Academic journal article Philosophy Today

Differences in Becoming: Gilbert Simondon and Gilles Deleuze on Individuation

Academic journal article Philosophy Today

Differences in Becoming: Gilbert Simondon and Gilles Deleuze on Individuation

Article excerpt

In the last years, it has become fashionable, especially in the Anglo-American world, to summarize a certain generation of French philosophers coming after structuralism as philosophers of difference. What this generation has undoubtedly in common is a rejection of stable and substantial identities, but also of a mechanism of difference which owes its existence to dialectical opposition. Yet, beyond a certain rejection of dialectical Hegelianism such as is incarnated by Sartre1 and the all too binary notion of difference in the structuralist movement, the label 'philosophies of difference' embraces positions as diverse as those of Derrida, Lyotard, Foucault, Deleuze, Guattari, Kristeva, or Baudrillard. More recently, a new name has been added to that list, as his work did not have the same fortune at the time, and its relevance in the poststructuralist generation is now finally being acknowledged: that of Gilbert Simondon.

"The conditions are right," Brian Massumi stated back in 2012, "for Simondon to have a major impact"2 Among the reasons Massumi lists is the fact that "modes of thought more comprehensively and suggestively in dialogue with Simondon's have left their mark," among which, quite prominently, is that of Gilles Deleuze.3 Indeed, Deleuze was among the very few who recognized Simondon's importance from the outset, and this is certainly not by accident, since, just as Massumi emphasizes, a deep kinship connects both strains of thought. For a long time, Simondon was first and foremost perceived as a philosopher of technology. While his Du mode d'existence des objets techniques (On the mode of existence of technical objects)4 was immediately recognized as an important contribution to the problem of technology, and was reprinted various times, it suffered from a disconnection from the rest of Simondon's work. However, among the very few who discerned the wide-ranging implications of Simondon's thinking at large there was another philosopher, who drew significantly on his ontology of difference: Gilles Deleuze.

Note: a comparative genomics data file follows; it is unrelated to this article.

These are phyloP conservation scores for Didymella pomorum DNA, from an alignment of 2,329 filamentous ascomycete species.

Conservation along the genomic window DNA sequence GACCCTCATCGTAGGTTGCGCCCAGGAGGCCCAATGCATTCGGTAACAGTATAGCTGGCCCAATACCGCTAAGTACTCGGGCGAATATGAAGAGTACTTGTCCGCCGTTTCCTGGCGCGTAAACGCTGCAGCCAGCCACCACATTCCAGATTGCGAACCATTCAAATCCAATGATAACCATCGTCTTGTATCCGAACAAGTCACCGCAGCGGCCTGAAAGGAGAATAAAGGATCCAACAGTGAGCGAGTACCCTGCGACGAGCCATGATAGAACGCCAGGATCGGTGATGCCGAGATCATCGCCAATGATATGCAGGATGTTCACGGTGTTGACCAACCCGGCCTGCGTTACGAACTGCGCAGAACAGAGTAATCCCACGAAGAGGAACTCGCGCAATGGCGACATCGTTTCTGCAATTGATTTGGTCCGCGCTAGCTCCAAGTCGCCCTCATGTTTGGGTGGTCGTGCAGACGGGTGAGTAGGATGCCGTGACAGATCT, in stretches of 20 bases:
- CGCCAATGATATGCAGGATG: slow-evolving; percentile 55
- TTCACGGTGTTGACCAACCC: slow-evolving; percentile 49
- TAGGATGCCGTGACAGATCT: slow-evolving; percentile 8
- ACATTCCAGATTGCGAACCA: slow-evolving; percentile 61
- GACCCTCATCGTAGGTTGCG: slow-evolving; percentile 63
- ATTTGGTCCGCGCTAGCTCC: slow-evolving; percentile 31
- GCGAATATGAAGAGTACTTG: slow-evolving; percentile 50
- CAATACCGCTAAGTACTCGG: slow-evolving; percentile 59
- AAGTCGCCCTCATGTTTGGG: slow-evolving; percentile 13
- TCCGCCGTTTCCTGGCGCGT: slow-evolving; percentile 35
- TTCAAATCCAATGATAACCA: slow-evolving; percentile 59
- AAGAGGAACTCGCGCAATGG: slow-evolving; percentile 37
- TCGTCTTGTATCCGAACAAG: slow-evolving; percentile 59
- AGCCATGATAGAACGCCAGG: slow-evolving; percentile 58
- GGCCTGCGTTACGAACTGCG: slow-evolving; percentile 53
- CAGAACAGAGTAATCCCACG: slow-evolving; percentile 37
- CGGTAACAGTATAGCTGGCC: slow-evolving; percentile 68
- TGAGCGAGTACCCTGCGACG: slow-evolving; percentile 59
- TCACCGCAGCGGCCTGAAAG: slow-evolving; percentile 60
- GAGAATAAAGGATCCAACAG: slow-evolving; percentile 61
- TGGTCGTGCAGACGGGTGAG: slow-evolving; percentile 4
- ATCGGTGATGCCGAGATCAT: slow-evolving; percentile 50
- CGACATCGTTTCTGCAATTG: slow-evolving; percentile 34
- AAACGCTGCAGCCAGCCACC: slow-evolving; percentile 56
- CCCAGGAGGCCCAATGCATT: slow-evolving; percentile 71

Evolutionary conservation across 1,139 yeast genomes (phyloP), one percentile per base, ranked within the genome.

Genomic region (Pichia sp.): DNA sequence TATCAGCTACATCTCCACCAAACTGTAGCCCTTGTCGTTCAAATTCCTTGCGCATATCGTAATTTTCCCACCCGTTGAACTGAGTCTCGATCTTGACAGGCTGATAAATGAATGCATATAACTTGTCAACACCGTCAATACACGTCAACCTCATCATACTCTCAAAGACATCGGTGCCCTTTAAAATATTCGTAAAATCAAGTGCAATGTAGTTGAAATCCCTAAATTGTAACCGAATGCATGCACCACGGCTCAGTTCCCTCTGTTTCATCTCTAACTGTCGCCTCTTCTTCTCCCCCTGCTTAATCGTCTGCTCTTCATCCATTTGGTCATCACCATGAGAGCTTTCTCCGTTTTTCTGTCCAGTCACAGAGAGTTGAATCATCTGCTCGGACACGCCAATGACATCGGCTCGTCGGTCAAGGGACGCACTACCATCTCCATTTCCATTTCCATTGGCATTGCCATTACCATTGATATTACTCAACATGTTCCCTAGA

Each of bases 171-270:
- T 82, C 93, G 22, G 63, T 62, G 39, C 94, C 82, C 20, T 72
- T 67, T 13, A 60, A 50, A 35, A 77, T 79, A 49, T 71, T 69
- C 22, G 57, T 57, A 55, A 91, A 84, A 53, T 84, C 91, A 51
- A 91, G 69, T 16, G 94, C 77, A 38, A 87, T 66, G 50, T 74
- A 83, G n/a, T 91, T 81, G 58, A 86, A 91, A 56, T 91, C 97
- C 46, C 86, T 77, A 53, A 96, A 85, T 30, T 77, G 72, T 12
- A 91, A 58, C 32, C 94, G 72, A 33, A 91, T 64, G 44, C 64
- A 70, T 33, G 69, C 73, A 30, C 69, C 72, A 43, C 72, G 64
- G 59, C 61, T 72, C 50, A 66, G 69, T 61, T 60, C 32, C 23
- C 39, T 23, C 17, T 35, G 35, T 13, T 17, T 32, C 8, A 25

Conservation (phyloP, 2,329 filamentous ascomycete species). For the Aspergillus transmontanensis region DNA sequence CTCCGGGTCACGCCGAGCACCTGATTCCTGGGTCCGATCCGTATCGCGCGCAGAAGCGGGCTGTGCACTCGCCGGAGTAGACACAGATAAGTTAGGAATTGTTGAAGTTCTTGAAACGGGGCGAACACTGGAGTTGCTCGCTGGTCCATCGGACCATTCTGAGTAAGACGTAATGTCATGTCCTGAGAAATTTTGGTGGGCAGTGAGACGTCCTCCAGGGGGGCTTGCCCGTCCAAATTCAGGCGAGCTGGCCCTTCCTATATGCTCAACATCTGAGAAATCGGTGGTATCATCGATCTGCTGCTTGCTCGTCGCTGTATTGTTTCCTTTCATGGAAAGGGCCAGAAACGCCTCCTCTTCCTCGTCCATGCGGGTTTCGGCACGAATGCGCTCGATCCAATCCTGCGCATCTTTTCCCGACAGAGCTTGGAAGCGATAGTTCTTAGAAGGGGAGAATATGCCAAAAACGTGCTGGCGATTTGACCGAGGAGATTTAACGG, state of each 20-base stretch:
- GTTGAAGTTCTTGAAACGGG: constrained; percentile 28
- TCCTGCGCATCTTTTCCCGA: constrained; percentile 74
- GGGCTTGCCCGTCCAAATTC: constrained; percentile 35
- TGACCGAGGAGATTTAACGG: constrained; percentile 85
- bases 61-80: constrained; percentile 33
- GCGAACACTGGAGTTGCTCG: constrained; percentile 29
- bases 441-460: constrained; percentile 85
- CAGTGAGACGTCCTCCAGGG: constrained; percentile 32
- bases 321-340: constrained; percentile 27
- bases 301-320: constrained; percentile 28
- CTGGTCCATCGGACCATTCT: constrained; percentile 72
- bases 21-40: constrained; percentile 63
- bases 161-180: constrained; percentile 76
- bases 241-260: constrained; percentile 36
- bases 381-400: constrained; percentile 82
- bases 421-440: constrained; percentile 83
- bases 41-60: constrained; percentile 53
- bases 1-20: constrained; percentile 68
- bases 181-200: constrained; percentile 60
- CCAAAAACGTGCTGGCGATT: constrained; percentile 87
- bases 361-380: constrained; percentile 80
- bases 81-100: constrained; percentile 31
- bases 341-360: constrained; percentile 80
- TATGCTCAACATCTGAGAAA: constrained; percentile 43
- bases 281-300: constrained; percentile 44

Simondon was inspirational for Deleuze on many points, and indeed, as stressed by David Scott, "in nearly all of Deleuze's published works . . . Simondon's theses or concepts can be implicitly detected or explicitly identified"5 Prima facie, where both Simondon and Deleuze depart from some of the other anti-dialectical and post-structuralist French thinkers of difference is when (in a way that even made them suspicious to many of their contemporaries) they theorize difference not so much as an infinite play of meaning but in terms of a vital dynamism. As such, their theories of this difference are inseparable from their visions of life, understood as differential, modulatory becoming. Nevertheless, the fact that Deleuze's reading of Simondon prepared the grounds for the current rediscovery of his work, which is documented in numerous works of recent scholarship,6 comes as both a blessing and a curse. As it happens, by seeing Simondon only as a forerunner, a kind of "dark precursor" of Deleuze's philosophy of difference, one misses the difference between these two thoughts. Despite their incontestable proximities, there are also a certain number of points on which Simondon's and Deleuze's philosophies diverge (ultimately, even in their different degrees of vitalism). While the task of a critical disentanglement of both philosophies has just begun (an important special issue of the journal Pli has to be mentioned here7), we want to suggest that both of them provide different, and ultimately incompatible accounts of what individuation is. Among the many thinkers associated with the so-called 'philosophies of difference,' what Simondon and Deleuze share is that their concept of difference is steeped in a theorization of individuation. Each criticizes what would be an infatuation with diversity (difference is not diversity, as both of them underline) in order to break from a traditional static ontology.

"Being is never One" Deleuze writes in his comment on Simondon,8 and this is a statement on which both authors agree. …

Search by... Author
Show... All Results Primary Sources Peer-reviewed

Oops!

An unknown error has occurred. Please click the button below to reload the page. If the problem persists, please try again in a little while.